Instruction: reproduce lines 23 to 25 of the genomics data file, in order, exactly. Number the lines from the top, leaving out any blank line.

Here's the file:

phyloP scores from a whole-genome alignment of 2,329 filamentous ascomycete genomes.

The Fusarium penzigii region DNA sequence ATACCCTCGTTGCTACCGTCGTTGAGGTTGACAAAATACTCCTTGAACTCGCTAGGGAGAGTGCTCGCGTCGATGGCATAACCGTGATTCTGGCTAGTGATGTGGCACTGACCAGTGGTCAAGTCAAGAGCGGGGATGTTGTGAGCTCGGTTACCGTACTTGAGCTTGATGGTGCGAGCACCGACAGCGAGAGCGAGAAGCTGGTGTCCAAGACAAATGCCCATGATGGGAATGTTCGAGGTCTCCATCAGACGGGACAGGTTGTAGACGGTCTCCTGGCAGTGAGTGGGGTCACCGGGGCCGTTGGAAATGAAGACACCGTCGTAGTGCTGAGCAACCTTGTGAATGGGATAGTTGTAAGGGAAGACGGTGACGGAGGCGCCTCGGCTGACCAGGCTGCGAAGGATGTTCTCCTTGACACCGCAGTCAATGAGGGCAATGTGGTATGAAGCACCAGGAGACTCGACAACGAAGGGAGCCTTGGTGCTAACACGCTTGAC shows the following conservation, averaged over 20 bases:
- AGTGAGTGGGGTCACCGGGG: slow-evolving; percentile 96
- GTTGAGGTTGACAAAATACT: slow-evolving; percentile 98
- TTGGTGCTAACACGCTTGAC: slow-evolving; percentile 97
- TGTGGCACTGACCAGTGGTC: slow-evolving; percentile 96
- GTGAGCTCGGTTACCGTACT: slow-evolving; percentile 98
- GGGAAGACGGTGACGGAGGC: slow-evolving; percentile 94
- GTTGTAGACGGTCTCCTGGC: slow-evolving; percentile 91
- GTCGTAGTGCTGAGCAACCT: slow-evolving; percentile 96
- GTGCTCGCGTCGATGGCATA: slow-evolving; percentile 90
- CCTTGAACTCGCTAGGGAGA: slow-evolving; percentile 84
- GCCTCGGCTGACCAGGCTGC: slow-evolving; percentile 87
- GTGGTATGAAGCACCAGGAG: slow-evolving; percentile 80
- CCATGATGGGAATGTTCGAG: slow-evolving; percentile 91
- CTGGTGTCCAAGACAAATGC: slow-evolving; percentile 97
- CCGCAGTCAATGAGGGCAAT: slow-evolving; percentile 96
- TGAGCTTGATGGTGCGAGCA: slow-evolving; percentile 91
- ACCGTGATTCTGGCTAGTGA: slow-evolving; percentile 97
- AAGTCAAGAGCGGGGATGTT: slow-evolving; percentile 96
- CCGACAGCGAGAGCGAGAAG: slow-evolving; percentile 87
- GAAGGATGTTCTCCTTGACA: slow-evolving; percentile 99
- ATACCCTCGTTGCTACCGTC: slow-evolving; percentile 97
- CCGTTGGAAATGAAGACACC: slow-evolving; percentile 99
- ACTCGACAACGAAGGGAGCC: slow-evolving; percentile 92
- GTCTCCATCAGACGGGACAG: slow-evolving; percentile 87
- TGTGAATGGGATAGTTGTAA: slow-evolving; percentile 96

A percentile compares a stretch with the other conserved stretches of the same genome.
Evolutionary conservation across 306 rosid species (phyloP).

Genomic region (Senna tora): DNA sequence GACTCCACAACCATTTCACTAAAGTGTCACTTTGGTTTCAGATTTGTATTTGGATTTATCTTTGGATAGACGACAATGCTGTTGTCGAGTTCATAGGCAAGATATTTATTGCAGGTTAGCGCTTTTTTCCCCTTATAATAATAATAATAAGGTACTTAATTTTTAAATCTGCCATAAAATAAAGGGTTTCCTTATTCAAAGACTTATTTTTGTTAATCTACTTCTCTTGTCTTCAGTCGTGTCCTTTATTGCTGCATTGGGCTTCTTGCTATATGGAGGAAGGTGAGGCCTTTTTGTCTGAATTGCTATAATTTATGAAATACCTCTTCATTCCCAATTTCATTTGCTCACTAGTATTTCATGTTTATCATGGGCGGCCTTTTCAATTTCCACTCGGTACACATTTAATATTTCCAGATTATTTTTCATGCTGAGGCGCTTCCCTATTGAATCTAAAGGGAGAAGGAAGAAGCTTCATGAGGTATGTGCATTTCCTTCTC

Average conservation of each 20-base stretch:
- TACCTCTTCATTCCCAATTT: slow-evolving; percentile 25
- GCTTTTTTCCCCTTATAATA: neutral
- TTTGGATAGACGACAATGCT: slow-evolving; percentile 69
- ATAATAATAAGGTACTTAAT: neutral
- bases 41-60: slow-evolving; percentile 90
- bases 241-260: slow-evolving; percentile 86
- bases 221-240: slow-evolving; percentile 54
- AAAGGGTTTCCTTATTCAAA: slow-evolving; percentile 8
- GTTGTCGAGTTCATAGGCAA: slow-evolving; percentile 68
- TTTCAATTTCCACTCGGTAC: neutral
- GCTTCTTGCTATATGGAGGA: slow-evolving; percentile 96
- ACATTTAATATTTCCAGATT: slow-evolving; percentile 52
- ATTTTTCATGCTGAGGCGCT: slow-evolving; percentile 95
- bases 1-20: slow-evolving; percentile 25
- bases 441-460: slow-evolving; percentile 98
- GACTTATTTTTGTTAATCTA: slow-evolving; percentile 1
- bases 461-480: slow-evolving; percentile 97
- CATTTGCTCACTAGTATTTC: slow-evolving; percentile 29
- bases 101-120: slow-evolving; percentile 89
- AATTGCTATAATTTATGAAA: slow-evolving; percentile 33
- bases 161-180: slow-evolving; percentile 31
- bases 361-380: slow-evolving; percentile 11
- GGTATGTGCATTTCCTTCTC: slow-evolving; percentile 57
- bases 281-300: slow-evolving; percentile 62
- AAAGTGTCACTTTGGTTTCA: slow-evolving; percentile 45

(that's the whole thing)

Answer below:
- ATACCCTCGTTGCTACCGTC: slow-evolving; percentile 97
- CCGTTGGAAATGAAGACACC: slow-evolving; percentile 99
- ACTCGACAACGAAGGGAGCC: slow-evolving; percentile 92